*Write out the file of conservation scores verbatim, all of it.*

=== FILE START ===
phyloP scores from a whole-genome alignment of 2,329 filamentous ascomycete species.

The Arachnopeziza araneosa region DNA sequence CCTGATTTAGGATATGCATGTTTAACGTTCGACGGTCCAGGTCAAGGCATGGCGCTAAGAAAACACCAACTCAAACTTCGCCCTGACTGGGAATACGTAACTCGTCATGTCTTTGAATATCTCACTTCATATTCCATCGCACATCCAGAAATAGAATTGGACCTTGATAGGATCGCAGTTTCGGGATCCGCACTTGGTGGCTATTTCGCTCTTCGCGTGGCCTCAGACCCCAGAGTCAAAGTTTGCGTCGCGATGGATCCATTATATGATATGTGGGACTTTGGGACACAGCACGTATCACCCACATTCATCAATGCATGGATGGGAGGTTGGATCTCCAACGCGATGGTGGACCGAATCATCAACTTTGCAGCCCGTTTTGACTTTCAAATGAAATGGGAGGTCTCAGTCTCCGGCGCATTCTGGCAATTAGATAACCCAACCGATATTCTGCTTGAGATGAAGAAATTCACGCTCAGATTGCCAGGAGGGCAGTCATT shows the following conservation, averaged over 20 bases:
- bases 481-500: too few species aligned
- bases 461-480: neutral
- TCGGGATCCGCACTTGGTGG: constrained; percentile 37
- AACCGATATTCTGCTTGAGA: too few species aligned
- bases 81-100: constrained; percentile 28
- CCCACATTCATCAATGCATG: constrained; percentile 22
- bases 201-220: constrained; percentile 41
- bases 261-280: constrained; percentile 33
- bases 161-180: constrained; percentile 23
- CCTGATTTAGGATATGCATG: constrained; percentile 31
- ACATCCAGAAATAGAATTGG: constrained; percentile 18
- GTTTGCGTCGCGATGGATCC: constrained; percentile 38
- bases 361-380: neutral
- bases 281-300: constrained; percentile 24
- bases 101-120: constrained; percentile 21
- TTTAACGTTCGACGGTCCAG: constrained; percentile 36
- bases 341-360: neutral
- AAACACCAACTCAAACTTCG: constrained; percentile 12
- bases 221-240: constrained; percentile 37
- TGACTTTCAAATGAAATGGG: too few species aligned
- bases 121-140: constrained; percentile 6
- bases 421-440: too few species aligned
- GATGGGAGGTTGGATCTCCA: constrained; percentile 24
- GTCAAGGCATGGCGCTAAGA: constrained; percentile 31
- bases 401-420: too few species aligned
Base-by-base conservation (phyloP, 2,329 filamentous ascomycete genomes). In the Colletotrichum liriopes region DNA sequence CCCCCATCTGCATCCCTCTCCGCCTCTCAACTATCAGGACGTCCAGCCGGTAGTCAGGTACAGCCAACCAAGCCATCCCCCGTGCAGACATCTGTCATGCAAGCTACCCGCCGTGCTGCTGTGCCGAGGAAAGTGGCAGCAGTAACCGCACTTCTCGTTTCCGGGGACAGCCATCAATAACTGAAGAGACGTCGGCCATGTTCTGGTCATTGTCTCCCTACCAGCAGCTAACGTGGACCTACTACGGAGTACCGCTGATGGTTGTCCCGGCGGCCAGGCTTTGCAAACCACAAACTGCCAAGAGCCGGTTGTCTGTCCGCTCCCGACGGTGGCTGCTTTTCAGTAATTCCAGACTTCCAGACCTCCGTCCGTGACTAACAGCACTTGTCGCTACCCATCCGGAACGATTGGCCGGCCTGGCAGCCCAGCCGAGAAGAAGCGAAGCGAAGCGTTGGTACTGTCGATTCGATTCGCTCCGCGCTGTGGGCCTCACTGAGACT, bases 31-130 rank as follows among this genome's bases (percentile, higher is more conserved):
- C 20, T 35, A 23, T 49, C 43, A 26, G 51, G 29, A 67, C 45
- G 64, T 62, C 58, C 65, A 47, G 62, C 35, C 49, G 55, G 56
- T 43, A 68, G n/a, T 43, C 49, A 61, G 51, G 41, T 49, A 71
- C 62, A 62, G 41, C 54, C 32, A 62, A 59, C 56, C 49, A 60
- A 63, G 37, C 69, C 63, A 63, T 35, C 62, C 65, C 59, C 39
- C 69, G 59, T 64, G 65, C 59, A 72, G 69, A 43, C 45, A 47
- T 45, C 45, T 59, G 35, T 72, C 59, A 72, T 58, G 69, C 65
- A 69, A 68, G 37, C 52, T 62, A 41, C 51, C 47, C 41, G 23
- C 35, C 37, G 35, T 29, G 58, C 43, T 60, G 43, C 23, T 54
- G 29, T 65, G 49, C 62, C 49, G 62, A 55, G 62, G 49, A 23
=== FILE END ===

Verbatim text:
phyloP scores from a whole-genome alignment of 2,329 filamentous ascomycete species.

The Arachnopeziza araneosa region DNA sequence CCTGATTTAGGATATGCATGTTTAACGTTCGACGGTCCAGGTCAAGGCATGGCGCTAAGAAAACACCAACTCAAACTTCGCCCTGACTGGGAATACGTAACTCGTCATGTCTTTGAATATCTCACTTCATATTCCATCGCACATCCAGAAATAGAATTGGACCTTGATAGGATCGCAGTTTCGGGATCCGCACTTGGTGGCTATTTCGCTCTTCGCGTGGCCTCAGACCCCAGAGTCAAAGTTTGCGTCGCGATGGATCCATTATATGATATGTGGGACTTTGGGACACAGCACGTATCACCCACATTCATCAATGCATGGATGGGAGGTTGGATCTCCAACGCGATGGTGGACCGAATCATCAACTTTGCAGCCCGTTTTGACTTTCAAATGAAATGGGAGGTCTCAGTCTCCGGCGCATTCTGGCAATTAGATAACCCAACCGATATTCTGCTTGAGATGAAGAAATTCACGCTCAGATTGCCAGGAGGGCAGTCATT shows the following conservation, averaged over 20 bases:
- bases 481-500: too few species aligned
- bases 461-480: neutral
- TCGGGATCCGCACTTGGTGG: constrained; percentile 37
- AACCGATATTCTGCTTGAGA: too few species aligned
- bases 81-100: constrained; percentile 28
- CCCACATTCATCAATGCATG: constrained; percentile 22
- bases 201-220: constrained; percentile 41
- bases 261-280: constrained; percentile 33
- bases 161-180: constrained; percentile 23
- CCTGATTTAGGATATGCATG: constrained; percentile 31
- ACATCCAGAAATAGAATTGG: constrained; percentile 18
- GTTTGCGTCGCGATGGATCC: constrained; percentile 38
- bases 361-380: neutral
- bases 281-300: constrained; percentile 24
- bases 101-120: constrained; percentile 21
- TTTAACGTTCGACGGTCCAG: constrained; percentile 36
- bases 341-360: neutral
- AAACACCAACTCAAACTTCG: constrained; percentile 12
- bases 221-240: constrained; percentile 37
- TGACTTTCAAATGAAATGGG: too few species aligned
- bases 121-140: constrained; percentile 6
- bases 421-440: too few species aligned
- GATGGGAGGTTGGATCTCCA: constrained; percentile 24
- GTCAAGGCATGGCGCTAAGA: constrained; percentile 31
- bases 401-420: too few species aligned
Base-by-base conservation (phyloP, 2,329 filamentous ascomycete genomes). In the Colletotrichum liriopes region DNA sequence CCCCCATCTGCATCCCTCTCCGCCTCTCAACTATCAGGACGTCCAGCCGGTAGTCAGGTACAGCCAACCAAGCCATCCCCCGTGCAGACATCTGTCATGCAAGCTACCCGCCGTGCTGCTGTGCCGAGGAAAGTGGCAGCAGTAACCGCACTTCTCGTTTCCGGGGACAGCCATCAATAACTGAAGAGACGTCGGCCATGTTCTGGTCATTGTCTCCCTACCAGCAGCTAACGTGGACCTACTACGGAGTACCGCTGATGGTTGTCCCGGCGGCCAGGCTTTGCAAACCACAAACTGCCAAGAGCCGGTTGTCTGTCCGCTCCCGACGGTGGCTGCTTTTCAGTAATTCCAGACTTCCAGACCTCCGTCCGTGACTAACAGCACTTGTCGCTACCCATCCGGAACGATTGGCCGGCCTGGCAGCCCAGCCGAGAAGAAGCGAAGCGAAGCGTTGGTACTGTCGATTCGATTCGCTCCGCGCTGTGGGCCTCACTGAGACT, bases 31-130 rank as follows among this genome's bases (percentile, higher is more conserved):
- C 20, T 35, A 23, T 49, C 43, A 26, G 51, G 29, A 67, C 45
- G 64, T 62, C 58, C 65, A 47, G 62, C 35, C 49, G 55, G 56
- T 43, A 68, G n/a, T 43, C 49, A 61, G 51, G 41, T 49, A 71
- C 62, A 62, G 41, C 54, C 32, A 62, A 59, C 56, C 49, A 60
- A 63, G 37, C 69, C 63, A 63, T 35, C 62, C 65, C 59, C 39
- C 69, G 59, T 64, G 65, C 59, A 72, G 69, A 43, C 45, A 47
- T 45, C 45, T 59, G 35, T 72, C 59, A 72, T 58, G 69, C 65
- A 69, A 68, G 37, C 52, T 62, A 41, C 51, C 47, C 41, G 23
- C 35, C 37, G 35, T 29, G 58, C 43, T 60, G 43, C 23, T 54
- G 29, T 65, G 49, C 62, C 49, G 62, A 55, G 62, G 49, A 23